A disclaimer: this post is not about one of my catastrophically hilarious adventures on a bike. I haven't climbed on yet today, so the day still has potential.
I find it terribly easy to get focused in life. I want the perfect handouts for a presentation. I want to finish writing this essay and I want to edit it six times. I want to research all of the best Mexican restaurants in Durham and eat at all of them. If I want it, I give you my half-hearted blessings to attempt to convince me that I don't. I'm not changing my mind and I will convince you that it is in your best interest to want it for me, too. And then I am going to do it.
There are million and ten unhealthy points to this focused behavior. Potentially, there are an equal share of healthy ones. The point isn't really the health or unhealth of focused behavior, but that it exists in me and I can't get rid of it. Deep within the way I am wired is the potential to make people feel like they are interrupting my life's important work. This is a problem.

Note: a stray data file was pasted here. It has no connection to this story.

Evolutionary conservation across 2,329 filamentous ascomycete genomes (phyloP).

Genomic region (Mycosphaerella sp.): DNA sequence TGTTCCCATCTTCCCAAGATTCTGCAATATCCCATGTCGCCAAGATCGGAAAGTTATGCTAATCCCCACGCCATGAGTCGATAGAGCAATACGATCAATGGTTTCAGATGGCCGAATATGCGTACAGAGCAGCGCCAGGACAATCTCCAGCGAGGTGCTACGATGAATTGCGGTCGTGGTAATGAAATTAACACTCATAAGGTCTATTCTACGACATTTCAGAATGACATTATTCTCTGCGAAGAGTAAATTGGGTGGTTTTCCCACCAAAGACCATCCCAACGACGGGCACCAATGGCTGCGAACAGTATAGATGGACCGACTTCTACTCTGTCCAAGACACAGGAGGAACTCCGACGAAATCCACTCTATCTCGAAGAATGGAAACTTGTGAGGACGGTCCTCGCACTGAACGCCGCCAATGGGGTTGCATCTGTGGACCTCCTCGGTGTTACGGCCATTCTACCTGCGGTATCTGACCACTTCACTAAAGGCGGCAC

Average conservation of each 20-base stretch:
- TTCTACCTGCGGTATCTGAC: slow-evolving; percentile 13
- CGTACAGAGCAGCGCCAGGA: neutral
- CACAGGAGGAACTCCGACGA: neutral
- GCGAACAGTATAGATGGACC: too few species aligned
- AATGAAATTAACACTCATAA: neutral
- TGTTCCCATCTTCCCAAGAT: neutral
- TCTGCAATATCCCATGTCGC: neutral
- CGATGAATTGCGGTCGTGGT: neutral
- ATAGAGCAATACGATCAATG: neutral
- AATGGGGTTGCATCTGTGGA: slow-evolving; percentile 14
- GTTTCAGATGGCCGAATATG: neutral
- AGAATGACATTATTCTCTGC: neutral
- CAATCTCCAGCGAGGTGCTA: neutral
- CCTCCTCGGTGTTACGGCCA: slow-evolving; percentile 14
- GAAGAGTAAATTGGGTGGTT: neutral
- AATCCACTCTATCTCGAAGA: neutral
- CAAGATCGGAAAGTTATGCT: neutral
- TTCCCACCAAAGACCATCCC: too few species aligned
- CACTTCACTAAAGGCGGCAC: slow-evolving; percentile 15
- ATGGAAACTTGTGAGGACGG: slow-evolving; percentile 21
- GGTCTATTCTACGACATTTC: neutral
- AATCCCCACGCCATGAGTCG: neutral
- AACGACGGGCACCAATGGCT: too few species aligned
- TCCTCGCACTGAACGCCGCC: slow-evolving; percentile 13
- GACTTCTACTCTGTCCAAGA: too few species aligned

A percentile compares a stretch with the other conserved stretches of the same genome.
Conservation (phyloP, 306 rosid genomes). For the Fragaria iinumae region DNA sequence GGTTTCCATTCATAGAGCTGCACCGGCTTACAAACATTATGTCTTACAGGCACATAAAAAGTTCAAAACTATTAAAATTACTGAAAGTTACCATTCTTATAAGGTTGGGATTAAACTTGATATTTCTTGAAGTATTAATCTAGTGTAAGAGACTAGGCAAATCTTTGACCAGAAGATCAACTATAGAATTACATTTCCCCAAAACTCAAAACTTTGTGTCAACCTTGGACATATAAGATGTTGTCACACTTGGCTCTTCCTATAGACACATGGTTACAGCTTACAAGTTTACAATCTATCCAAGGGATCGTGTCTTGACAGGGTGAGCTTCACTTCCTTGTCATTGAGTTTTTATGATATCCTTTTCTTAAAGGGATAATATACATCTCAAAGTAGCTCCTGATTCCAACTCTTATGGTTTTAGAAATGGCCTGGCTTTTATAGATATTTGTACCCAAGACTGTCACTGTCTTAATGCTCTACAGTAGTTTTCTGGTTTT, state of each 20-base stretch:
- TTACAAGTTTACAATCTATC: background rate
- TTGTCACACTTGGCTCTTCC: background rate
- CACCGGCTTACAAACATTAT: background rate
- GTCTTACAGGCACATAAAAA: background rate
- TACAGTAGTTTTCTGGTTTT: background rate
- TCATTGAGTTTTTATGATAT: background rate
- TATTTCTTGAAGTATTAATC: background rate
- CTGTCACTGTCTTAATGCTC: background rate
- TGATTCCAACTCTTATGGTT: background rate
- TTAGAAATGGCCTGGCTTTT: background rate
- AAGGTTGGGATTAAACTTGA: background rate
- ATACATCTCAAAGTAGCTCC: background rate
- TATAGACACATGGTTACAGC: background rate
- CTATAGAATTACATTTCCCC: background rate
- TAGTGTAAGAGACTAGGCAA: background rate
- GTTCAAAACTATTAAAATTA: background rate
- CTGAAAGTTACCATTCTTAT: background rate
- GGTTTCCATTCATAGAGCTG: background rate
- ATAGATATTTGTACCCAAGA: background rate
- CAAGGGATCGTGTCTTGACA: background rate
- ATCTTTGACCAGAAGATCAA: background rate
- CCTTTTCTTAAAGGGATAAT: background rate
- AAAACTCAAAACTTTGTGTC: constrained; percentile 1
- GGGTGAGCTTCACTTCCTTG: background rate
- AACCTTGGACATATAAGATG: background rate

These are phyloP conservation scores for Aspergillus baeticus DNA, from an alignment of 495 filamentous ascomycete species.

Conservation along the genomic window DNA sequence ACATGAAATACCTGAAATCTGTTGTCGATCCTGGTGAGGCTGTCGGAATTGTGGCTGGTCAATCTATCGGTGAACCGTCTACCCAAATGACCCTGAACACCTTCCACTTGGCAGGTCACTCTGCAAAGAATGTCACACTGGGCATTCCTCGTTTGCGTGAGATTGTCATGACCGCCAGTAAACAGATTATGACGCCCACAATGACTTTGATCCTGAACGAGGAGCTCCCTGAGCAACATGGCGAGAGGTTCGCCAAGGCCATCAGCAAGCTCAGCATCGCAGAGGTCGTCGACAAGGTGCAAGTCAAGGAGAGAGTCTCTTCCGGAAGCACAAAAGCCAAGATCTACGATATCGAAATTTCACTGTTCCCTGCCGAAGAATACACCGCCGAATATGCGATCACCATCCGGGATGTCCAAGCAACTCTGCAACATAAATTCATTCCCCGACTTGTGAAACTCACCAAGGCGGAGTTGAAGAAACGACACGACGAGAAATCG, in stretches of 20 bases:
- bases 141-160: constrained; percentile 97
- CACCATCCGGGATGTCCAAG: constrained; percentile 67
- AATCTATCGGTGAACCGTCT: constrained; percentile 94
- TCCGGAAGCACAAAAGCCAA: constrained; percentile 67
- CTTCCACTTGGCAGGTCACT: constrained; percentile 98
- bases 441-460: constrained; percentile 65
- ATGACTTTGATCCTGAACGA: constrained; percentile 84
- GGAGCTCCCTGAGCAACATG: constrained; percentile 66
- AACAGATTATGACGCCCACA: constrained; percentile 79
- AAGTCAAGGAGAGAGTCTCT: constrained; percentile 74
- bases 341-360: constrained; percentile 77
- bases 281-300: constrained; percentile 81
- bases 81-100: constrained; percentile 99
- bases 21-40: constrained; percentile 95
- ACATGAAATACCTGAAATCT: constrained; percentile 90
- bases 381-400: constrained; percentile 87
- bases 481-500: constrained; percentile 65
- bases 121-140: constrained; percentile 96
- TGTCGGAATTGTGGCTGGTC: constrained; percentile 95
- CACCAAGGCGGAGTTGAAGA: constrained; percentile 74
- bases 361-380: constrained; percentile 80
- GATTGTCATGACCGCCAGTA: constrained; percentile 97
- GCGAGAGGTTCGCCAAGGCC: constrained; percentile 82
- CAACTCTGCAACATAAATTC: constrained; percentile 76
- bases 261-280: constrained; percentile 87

It has become especially problematic in my life because I recently moved away from a horde of solid and amazing friendships. They are friendships that are meaningful and important and that I hope to nurture, except that there are papers, Mexican restaurant scavenger hunts, and new friendships in need of attention. I don't function well with divided focus.
With this in mind, I have been pondering what it means to have a goal with the capacity to be interrupted. That is, the goal is designed to be flexible and malleable enough that it can be interrupted by a friend's goal or need, a Vietnamese food excursion, or bicycle catastrophe.
What does it mean to anticipate others' needs and life without anticipating the actual content of their needs or the change that life brings? How can I build within me a capacity to be interrupted, an ability to stop, listen, and respond even if my tacos are getting cold?
Am I patient enough? Am I generous enough? Am I loving enough?
I can try. I can try.